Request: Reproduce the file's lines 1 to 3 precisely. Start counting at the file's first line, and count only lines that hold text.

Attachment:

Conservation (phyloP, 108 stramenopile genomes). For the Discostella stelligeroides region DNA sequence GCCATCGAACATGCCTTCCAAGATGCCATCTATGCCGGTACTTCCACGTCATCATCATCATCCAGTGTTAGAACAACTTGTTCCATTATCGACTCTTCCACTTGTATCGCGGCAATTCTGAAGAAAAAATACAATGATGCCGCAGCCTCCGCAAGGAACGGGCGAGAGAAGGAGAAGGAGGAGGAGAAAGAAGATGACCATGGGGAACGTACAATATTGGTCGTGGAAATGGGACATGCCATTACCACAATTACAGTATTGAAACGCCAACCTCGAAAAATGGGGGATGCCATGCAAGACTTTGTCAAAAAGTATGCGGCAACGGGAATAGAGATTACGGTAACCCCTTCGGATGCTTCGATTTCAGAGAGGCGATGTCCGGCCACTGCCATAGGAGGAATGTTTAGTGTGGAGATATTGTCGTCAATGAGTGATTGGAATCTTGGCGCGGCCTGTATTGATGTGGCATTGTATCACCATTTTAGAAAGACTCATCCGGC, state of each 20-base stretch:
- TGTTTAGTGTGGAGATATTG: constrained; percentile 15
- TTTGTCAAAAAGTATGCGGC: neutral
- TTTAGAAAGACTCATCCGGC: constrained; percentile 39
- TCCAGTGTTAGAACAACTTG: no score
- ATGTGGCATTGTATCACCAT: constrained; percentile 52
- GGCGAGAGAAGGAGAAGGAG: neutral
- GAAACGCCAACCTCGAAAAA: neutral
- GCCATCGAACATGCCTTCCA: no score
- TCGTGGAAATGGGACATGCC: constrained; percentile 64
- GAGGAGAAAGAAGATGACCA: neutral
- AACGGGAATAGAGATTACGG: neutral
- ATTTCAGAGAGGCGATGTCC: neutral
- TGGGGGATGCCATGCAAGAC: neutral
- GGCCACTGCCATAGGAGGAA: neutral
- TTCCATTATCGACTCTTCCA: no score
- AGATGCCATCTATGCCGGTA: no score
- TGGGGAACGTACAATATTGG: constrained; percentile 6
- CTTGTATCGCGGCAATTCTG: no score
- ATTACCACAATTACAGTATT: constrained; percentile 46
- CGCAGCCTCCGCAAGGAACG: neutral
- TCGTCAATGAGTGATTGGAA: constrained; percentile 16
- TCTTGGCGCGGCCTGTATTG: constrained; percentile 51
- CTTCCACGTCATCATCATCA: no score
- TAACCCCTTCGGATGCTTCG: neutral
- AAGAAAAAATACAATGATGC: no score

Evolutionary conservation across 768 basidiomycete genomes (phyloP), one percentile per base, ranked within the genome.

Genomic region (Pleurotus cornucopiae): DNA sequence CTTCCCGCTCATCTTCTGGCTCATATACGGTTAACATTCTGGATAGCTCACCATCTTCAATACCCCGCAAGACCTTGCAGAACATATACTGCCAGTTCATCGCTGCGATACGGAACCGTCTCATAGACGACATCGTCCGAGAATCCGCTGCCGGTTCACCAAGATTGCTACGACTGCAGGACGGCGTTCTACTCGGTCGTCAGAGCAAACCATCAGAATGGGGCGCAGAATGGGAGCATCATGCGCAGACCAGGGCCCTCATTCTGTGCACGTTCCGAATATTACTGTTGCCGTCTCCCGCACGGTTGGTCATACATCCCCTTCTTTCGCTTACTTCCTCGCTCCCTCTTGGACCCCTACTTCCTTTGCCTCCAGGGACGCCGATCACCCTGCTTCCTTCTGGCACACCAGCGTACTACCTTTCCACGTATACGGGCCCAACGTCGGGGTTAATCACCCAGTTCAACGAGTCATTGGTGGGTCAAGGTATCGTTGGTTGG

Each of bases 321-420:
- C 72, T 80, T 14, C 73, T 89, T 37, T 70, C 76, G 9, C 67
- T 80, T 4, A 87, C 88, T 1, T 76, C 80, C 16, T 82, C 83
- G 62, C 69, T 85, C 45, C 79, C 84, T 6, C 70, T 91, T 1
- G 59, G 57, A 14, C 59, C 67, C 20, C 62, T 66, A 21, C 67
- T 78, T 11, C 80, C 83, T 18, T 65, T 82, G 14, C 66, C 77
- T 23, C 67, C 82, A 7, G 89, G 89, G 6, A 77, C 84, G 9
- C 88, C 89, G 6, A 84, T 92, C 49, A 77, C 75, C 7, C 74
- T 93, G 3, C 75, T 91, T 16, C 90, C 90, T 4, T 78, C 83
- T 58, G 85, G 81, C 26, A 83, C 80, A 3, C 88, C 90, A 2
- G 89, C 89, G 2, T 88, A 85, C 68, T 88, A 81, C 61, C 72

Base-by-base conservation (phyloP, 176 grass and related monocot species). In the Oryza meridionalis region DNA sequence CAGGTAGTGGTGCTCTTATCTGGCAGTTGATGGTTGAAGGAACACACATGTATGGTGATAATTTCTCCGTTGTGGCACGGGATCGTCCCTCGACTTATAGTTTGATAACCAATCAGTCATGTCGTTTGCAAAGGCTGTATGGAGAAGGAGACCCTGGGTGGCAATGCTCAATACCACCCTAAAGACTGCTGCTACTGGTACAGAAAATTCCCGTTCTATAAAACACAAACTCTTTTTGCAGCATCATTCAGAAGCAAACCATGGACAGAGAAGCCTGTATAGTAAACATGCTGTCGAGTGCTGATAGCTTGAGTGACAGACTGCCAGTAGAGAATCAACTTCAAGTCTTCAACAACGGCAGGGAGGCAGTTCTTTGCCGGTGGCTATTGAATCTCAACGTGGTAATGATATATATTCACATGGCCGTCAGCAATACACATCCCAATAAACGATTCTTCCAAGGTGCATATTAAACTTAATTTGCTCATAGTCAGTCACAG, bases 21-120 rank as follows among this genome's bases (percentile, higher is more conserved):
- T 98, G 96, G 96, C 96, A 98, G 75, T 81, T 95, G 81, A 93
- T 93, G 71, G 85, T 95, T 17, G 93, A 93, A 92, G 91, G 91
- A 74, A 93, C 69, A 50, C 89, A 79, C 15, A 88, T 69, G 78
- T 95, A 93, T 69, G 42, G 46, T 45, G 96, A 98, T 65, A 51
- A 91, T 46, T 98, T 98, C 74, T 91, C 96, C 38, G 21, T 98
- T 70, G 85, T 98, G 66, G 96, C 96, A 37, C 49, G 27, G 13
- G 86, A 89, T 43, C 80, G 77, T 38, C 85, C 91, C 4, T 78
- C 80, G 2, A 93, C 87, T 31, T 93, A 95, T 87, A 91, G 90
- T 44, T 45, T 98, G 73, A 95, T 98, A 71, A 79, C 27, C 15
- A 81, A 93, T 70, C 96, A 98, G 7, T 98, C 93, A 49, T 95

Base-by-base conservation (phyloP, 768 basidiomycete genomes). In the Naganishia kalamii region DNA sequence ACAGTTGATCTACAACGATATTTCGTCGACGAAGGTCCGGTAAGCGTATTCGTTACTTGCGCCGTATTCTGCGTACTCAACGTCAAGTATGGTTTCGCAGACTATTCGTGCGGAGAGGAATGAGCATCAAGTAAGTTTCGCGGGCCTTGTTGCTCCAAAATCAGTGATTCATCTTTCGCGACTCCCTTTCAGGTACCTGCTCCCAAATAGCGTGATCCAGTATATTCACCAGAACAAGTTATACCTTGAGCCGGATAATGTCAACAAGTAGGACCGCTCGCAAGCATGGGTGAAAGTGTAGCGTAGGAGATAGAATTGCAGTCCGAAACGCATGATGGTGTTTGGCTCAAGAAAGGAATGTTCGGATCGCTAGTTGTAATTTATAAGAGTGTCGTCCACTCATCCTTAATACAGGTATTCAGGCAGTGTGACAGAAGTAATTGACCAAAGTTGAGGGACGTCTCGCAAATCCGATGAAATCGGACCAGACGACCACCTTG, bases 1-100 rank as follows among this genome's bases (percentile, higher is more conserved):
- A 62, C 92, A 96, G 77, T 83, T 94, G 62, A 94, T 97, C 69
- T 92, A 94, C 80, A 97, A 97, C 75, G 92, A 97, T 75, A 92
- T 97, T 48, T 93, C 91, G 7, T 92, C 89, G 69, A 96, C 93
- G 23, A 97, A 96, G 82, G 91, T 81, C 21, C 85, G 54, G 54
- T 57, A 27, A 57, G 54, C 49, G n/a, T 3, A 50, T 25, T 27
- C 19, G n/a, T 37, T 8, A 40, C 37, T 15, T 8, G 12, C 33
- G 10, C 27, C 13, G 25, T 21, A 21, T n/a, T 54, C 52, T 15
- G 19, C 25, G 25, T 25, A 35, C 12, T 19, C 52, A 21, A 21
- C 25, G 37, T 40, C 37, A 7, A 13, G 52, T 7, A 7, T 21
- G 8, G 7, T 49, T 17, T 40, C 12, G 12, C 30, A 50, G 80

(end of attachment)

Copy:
Conservation (phyloP, 108 stramenopile genomes). For the Discostella stelligeroides region DNA sequence GCCATCGAACATGCCTTCCAAGATGCCATCTATGCCGGTACTTCCACGTCATCATCATCATCCAGTGTTAGAACAACTTGTTCCATTATCGACTCTTCCACTTGTATCGCGGCAATTCTGAAGAAAAAATACAATGATGCCGCAGCCTCCGCAAGGAACGGGCGAGAGAAGGAGAAGGAGGAGGAGAAAGAAGATGACCATGGGGAACGTACAATATTGGTCGTGGAAATGGGACATGCCATTACCACAATTACAGTATTGAAACGCCAACCTCGAAAAATGGGGGATGCCATGCAAGACTTTGTCAAAAAGTATGCGGCAACGGGAATAGAGATTACGGTAACCCCTTCGGATGCTTCGATTTCAGAGAGGCGATGTCCGGCCACTGCCATAGGAGGAATGTTTAGTGTGGAGATATTGTCGTCAATGAGTGATTGGAATCTTGGCGCGGCCTGTATTGATGTGGCATTGTATCACCATTTTAGAAAGACTCATCCGGC, state of each 20-base stretch:
- TGTTTAGTGTGGAGATATTG: constrained; percentile 15
- TTTGTCAAAAAGTATGCGGC: neutral